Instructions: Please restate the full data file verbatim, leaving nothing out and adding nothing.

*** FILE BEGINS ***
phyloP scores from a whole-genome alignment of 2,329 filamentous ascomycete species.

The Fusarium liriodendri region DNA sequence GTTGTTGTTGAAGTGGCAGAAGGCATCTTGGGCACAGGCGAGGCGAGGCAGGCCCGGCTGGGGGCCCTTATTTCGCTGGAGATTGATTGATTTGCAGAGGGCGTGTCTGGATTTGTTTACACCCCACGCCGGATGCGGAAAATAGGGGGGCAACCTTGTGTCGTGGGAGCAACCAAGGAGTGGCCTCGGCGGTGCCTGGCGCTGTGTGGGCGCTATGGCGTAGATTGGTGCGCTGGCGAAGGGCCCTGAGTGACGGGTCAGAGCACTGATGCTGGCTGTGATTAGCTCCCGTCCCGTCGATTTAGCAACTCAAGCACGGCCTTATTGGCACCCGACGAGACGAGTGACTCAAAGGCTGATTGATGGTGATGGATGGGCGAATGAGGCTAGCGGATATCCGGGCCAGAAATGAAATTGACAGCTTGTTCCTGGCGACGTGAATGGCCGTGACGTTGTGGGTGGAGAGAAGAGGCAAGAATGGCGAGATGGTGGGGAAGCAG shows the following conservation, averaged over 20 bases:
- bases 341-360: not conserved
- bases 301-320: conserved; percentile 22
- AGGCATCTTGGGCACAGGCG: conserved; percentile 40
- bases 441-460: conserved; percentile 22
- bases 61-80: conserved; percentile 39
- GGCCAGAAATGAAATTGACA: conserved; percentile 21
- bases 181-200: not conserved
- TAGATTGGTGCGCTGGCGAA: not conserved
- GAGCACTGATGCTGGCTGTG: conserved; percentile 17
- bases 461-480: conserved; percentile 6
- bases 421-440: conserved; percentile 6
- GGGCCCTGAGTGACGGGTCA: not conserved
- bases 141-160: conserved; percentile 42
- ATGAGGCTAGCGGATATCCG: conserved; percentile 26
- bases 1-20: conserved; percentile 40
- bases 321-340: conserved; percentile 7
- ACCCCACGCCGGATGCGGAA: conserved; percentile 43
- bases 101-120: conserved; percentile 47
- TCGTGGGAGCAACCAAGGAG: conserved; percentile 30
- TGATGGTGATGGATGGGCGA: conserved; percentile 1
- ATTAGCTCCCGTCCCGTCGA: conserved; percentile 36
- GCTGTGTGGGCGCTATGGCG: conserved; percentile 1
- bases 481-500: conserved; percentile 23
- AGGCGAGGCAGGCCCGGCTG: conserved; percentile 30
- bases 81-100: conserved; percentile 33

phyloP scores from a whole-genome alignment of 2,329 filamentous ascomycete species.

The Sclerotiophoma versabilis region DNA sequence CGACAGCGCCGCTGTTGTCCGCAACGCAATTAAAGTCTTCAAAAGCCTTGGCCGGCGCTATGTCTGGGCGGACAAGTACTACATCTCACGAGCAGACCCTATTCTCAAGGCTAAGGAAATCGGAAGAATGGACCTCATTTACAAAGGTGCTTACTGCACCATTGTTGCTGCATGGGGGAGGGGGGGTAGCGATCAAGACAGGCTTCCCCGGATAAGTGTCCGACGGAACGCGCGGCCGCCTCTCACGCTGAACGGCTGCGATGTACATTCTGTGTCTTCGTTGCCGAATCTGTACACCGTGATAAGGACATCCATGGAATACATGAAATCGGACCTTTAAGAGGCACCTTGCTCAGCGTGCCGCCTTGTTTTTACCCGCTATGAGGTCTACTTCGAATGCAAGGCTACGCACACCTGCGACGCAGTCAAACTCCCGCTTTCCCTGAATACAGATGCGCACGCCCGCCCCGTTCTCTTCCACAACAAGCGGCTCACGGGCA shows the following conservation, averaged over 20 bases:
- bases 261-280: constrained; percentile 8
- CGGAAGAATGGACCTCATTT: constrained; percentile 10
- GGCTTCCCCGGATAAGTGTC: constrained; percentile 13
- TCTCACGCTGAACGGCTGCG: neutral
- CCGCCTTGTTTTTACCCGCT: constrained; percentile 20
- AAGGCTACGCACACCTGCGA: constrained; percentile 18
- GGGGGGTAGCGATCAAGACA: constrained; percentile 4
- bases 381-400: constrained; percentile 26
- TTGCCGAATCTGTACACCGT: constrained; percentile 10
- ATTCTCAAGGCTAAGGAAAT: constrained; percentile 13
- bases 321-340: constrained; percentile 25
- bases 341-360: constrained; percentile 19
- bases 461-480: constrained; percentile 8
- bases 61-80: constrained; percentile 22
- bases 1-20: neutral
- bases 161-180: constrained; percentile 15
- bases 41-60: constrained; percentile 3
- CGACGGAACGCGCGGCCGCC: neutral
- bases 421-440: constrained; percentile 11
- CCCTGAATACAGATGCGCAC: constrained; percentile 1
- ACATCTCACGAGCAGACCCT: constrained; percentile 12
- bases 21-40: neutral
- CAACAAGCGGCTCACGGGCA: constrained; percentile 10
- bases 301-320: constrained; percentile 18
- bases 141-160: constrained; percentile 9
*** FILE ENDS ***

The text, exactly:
phyloP scores from a whole-genome alignment of 2,329 filamentous ascomycete species.

The Fusarium liriodendri region DNA sequence GTTGTTGTTGAAGTGGCAGAAGGCATCTTGGGCACAGGCGAGGCGAGGCAGGCCCGGCTGGGGGCCCTTATTTCGCTGGAGATTGATTGATTTGCAGAGGGCGTGTCTGGATTTGTTTACACCCCACGCCGGATGCGGAAAATAGGGGGGCAACCTTGTGTCGTGGGAGCAACCAAGGAGTGGCCTCGGCGGTGCCTGGCGCTGTGTGGGCGCTATGGCGTAGATTGGTGCGCTGGCGAAGGGCCCTGAGTGACGGGTCAGAGCACTGATGCTGGCTGTGATTAGCTCCCGTCCCGTCGATTTAGCAACTCAAGCACGGCCTTATTGGCACCCGACGAGACGAGTGACTCAAAGGCTGATTGATGGTGATGGATGGGCGAATGAGGCTAGCGGATATCCGGGCCAGAAATGAAATTGACAGCTTGTTCCTGGCGACGTGAATGGCCGTGACGTTGTGGGTGGAGAGAAGAGGCAAGAATGGCGAGATGGTGGGGAAGCAG shows the following conservation, averaged over 20 bases:
- bases 341-360: not conserved
- bases 301-320: conserved; percentile 22
- AGGCATCTTGGGCACAGGCG: conserved; percentile 40
- bases 441-460: conserved; percentile 22
- bases 61-80: conserved; percentile 39
- GGCCAGAAATGAAATTGACA: conserved; percentile 21
- bases 181-200: not conserved
- TAGATTGGTGCGCTGGCGAA: not conserved
- GAGCACTGATGCTGGCTGTG: conserved; percentile 17
- bases 461-480: conserved; percentile 6
- bases 421-440: conserved; percentile 6
- GGGCCCTGAGTGACGGGTCA: not conserved
- bases 141-160: conserved; percentile 42
- ATGAGGCTAGCGGATATCCG: conserved; percentile 26
- bases 1-20: conserved; percentile 40
- bases 321-340: conserved; percentile 7
- ACCCCACGCCGGATGCGGAA: conserved; percentile 43
- bases 101-120: conserved; percentile 47
- TCGTGGGAGCAACCAAGGAG: conserved; percentile 30
- TGATGGTGATGGATGGGCGA: conserved; percentile 1
- ATTAGCTCCCGTCCCGTCGA: conserved; percentile 36
- GCTGTGTGGGCGCTATGGCG: conserved; percentile 1
- bases 481-500: conserved; percentile 23
- AGGCGAGGCAGGCCCGGCTG: conserved; percentile 30
- bases 81-100: conserved; percentile 33

phyloP scores from a whole-genome alignment of 2,329 filamentous ascomycete species.

The Sclerotiophoma versabilis region DNA sequence CGACAGCGCCGCTGTTGTCCGCAACGCAATTAAAGTCTTCAAAAGCCTTGGCCGGCGCTATGTCTGGGCGGACAAGTACTACATCTCACGAGCAGACCCTATTCTCAAGGCTAAGGAAATCGGAAGAATGGACCTCATTTACAAAGGTGCTTACTGCACCATTGTTGCTGCATGGGGGAGGGGGGGTAGCGATCAAGACAGGCTTCCCCGGATAAGTGTCCGACGGAACGCGCGGCCGCCTCTCACGCTGAACGGCTGCGATGTACATTCTGTGTCTTCGTTGCCGAATCTGTACACCGTGATAAGGACATCCATGGAATACATGAAATCGGACCTTTAAGAGGCACCTTGCTCAGCGTGCCGCCTTGTTTTTACCCGCTATGAGGTCTACTTCGAATGCAAGGCTACGCACACCTGCGACGCAGTCAAACTCCCGCTTTCCCTGAATACAGATGCGCACGCCCGCCCCGTTCTCTTCCACAACAAGCGGCTCACGGGCA shows the following conservation, averaged over 20 bases:
- bases 261-280: constrained; percentile 8
- CGGAAGAATGGACCTCATTT: constrained; percentile 10
- GGCTTCCCCGGATAAGTGTC: constrained; percentile 13
- TCTCACGCTGAACGGCTGCG: neutral
- CCGCCTTGTTTTTACCCGCT: constrained; percentile 20
- AAGGCTACGCACACCTGCGA: constrained; percentile 18
- GGGGGGTAGCGATCAAGACA: constrained; percentile 4
- bases 381-400: constrained; percentile 26
- TTGCCGAATCTGTACACCGT: constrained; percentile 10
- ATTCTCAAGGCTAAGGAAAT: constrained; percentile 13
- bases 321-340: constrained; percentile 25
- bases 341-360: constrained; percentile 19
- bases 461-480: constrained; percentile 8
- bases 61-80: constrained; percentile 22
- bases 1-20: neutral
- bases 161-180: constrained; percentile 15
- bases 41-60: constrained; percentile 3
- CGACGGAACGCGCGGCCGCC: neutral
- bases 421-440: constrained; percentile 11
- CCCTGAATACAGATGCGCAC: constrained; percentile 1
- ACATCTCACGAGCAGACCCT: constrained; percentile 12
- bases 21-40: neutral
- CAACAAGCGGCTCACGGGCA: constrained; percentile 10
- bases 301-320: constrained; percentile 18
- bases 141-160: constrained; percentile 9